February 27, 2021

Economic Adviser Pick Is Known as Labor Expert

Among the stimulus policies that Mr. Obama is considering is a temporary hiring tax credit for employers who add to their work force, an idea that Mr. Krueger championed in his earlier stint in the administration. Mr. Krueger was as an assistant secretary and chief economist at the Treasury Department for 17 months, before he returned to his teaching post at Princeton in 2010.

A more modest version of the hiring credit became law but Congressional Republicans blocked its extension last year.

Mr. Krueger, if confirmed by the Senate, will find Republicans even more of a force to be reckoned with against the sorts of ideas he is associated with, including a higher minimum wage. Republicans took control of the House since he left Washington, and party leaders say they will oppose further stimulus measures. Their focus is on cutting spending, despite widespread calls from economists, including the Federal Reserve chairman, Ben S. Bernanke, for a more expansive fiscal policy in a period of weak economic growth and stubbornly high unemployment.

Mr. Obama, in a speech planned for next week, is expected to call for both temporary tax cuts and spending measures to spur hiring in the short term, and long-term steps to reduce spending and raise revenues once the economy fully recovers. But in nominating Mr. Krueger, with his expertise in policies that affect job creation, Mr. Obama passed over some economists better known for deficit reduction policies, including Alan J. Auerbach of the University of California, Berkeley.

The choice of Mr. Krueger reflects Mr. Obama’s policy preferences to strike a balance between job creation and deficit reduction after months in which Congressional Republicans successfully forced action only on spending cuts. Mr. Krueger, who first joined the administration amid the recession, helped design other early stimulus proposals, including the “cash for clunkers” rebate for new car purchasers, the Build America Bonds program to finance infrastructure projects and a credit fund for small businesses.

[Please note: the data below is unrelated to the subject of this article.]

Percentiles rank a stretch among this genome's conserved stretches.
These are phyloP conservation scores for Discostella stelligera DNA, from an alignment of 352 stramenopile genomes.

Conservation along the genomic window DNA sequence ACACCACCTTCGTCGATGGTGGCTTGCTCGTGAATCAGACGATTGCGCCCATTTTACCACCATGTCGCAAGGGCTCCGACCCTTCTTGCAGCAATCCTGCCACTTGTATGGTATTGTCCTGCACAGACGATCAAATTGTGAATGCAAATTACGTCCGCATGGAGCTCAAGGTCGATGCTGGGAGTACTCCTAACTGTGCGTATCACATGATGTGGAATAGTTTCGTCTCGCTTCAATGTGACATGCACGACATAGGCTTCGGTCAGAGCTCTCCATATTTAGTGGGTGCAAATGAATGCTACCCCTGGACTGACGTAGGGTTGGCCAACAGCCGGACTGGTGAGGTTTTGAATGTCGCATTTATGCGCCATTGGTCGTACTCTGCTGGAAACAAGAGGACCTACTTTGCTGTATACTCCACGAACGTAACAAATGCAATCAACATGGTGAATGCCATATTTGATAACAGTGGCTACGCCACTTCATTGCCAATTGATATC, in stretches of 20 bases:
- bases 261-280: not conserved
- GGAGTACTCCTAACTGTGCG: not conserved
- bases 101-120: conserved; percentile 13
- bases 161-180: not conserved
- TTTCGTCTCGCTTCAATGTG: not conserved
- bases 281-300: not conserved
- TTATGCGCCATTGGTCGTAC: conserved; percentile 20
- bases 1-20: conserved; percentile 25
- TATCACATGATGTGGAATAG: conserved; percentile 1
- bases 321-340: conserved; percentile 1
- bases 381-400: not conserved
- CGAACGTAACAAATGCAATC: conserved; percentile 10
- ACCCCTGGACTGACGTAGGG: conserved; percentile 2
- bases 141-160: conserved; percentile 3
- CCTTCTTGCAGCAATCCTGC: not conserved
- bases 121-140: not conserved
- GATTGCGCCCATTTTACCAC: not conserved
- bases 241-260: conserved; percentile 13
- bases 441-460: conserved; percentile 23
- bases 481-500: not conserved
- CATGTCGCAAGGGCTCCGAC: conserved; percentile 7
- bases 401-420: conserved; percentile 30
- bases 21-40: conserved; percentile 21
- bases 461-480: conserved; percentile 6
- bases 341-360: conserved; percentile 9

“As one of this country’s leading economists, Alan has been a key voice on a vast array of economic issues for more than two decades,” Mr. Obama said. “Alan understands the difficult challenges our country faces, and I have confidence that he will help us meet those challenges as one of the leaders on my economic team.”

The ability to win confirmation in the Senate was a certain consideration; Mr. Krueger was successfully confirmed for his prior Treasury post. But the chairmanship of the Council of Economic Advisers is a higher position, and Republicans have become more aggressive about blocking nominees to demonstrate their opposition to White House policies generally. Mr. Obama’s pick for Commerce secretary, John Bryson, remains in limbo three months after his nomination.

If confirmed, Mr. Krueger, who turns 51 next month, would replace the longtime Obama adviser Austan Goolsbee, who returned to the University of Chicago for the academic year. Mr. Krueger “is going to be able to hit the ground running immediately,” Mr. Goolsbee said. “And B, he’s a world-class, respected researcher on job-market policies, job creation and things of that nature. So in that sense he’s a perfect match to the moment.”

Mr. Krueger would be the second former adviser to Treasury Secretary Timothy F. Geithner to take one of the four positions at the core of Mr. Obama’s economic circle; the other is Gene Sperling, a former Treasury counselor who replaced Lawrence H. Summers as director of the White House National Economic Council. With Mr. Krueger and Mr. Sperling, Mr. Geithner has two former subordinates on the White House economic team furthering his influence as the sole remaining member of Mr. Obama’s original economic team.

Article source: http://feeds.nytimes.com/click.phdo?i=8c36f44bb9bbdac182a96f085d410f15

Speak Your Mind